Infectious Disease News has posted a report of a paper, “H1N1 pandemic less severe among adults with history of flu.” The paper suggests that people with preexisting antibodies to different H1N1 strains had more immunity to swine flu H1N1 than those without. Getting a flu infection (whether or not you actually get sick… since the majority of people with influenza infections show few if any symptoms) leaves you with long-lived antibodies, and many more of them, than someone has who got vaccine. And they protect against similar strains, which flu vaccine usually fails to do.
This might explain the data from Canada and Hong Kong (that I have blogged about several times) which showed that receiving flu vaccine in 2008 led to almost double the likelihood of getting sick from swine flu in 2009. In other words, the unvaccinated from the previous flu season fended off swine flu much better than the previous season’s vaccinated people did.
This means that catching the garden variety flu could protect you in future from the much-anticipated, threatening Pandemic Flu. And the protection could be expected to last for many decades. Vaccine protection only lasts months, or a year or two. Maybe your body makes lemonade out of flu lemons.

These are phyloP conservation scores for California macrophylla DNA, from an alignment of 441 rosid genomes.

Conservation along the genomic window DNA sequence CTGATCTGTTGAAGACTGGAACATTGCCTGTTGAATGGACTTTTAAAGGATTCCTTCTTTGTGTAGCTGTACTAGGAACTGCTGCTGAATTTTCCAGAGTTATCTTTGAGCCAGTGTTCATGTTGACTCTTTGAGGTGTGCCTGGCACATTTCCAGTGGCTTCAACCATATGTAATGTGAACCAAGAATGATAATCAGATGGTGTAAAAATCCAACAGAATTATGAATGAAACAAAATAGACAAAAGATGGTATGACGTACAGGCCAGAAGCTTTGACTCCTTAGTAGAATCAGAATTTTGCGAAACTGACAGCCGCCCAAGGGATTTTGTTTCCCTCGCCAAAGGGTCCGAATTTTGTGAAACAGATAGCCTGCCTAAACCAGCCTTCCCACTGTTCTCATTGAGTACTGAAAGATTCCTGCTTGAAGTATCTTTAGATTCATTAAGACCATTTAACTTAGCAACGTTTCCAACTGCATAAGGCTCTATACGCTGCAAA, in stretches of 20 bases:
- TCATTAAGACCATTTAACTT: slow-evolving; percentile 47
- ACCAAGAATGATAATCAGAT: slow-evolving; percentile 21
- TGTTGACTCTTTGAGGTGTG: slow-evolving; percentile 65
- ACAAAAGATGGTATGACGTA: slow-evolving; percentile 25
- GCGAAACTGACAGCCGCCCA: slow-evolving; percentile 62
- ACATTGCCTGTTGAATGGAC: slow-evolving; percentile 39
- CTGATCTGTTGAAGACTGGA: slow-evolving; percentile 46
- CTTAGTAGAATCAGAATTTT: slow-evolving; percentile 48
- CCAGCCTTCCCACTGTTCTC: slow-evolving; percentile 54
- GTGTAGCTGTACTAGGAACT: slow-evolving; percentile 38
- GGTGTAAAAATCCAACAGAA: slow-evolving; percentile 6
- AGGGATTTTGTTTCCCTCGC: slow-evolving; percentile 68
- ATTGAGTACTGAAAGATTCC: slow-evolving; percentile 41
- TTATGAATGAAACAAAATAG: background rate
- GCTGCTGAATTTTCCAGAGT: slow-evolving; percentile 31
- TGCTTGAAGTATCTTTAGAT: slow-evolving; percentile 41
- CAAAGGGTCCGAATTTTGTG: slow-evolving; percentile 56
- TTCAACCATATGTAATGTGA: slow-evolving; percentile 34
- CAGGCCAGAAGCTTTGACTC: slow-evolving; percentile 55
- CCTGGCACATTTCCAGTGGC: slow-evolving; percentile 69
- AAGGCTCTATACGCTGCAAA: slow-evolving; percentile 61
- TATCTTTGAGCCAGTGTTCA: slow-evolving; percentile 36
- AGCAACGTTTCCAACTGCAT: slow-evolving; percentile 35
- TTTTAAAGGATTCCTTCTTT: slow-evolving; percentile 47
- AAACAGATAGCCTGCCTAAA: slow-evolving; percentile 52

UPDATE: Apparently this article, in French, suggests the same thing:
The irremediable ageing of the world population, the aged-related increasing in the prevalence of infectious diseases the fear of any influenza pandemic rife have recently led the European Union Geriatric Medicine Society (EUGMS) et the International Association of Geriatric and Gerontology European Regions (IAGG-ER) of establishing vaccine recommendations dedicated to individuals aged of 60 years or above and promoting a life-course vaccination programme. This approach is mainly motivated by the herd immunity-associated effect on the epidemiology of infectious diseases observed within the adult and old adult population. This review (1) after a presentation of the concept and its demonstrated beneficial effects; (2) will detail that herd immunity acts with adverse effects on the epidemiology of the infectious diseases in the adult and aged individual population; (3) in order to demonstrate that maintaining a vaccine pressure in every age groups is imperative.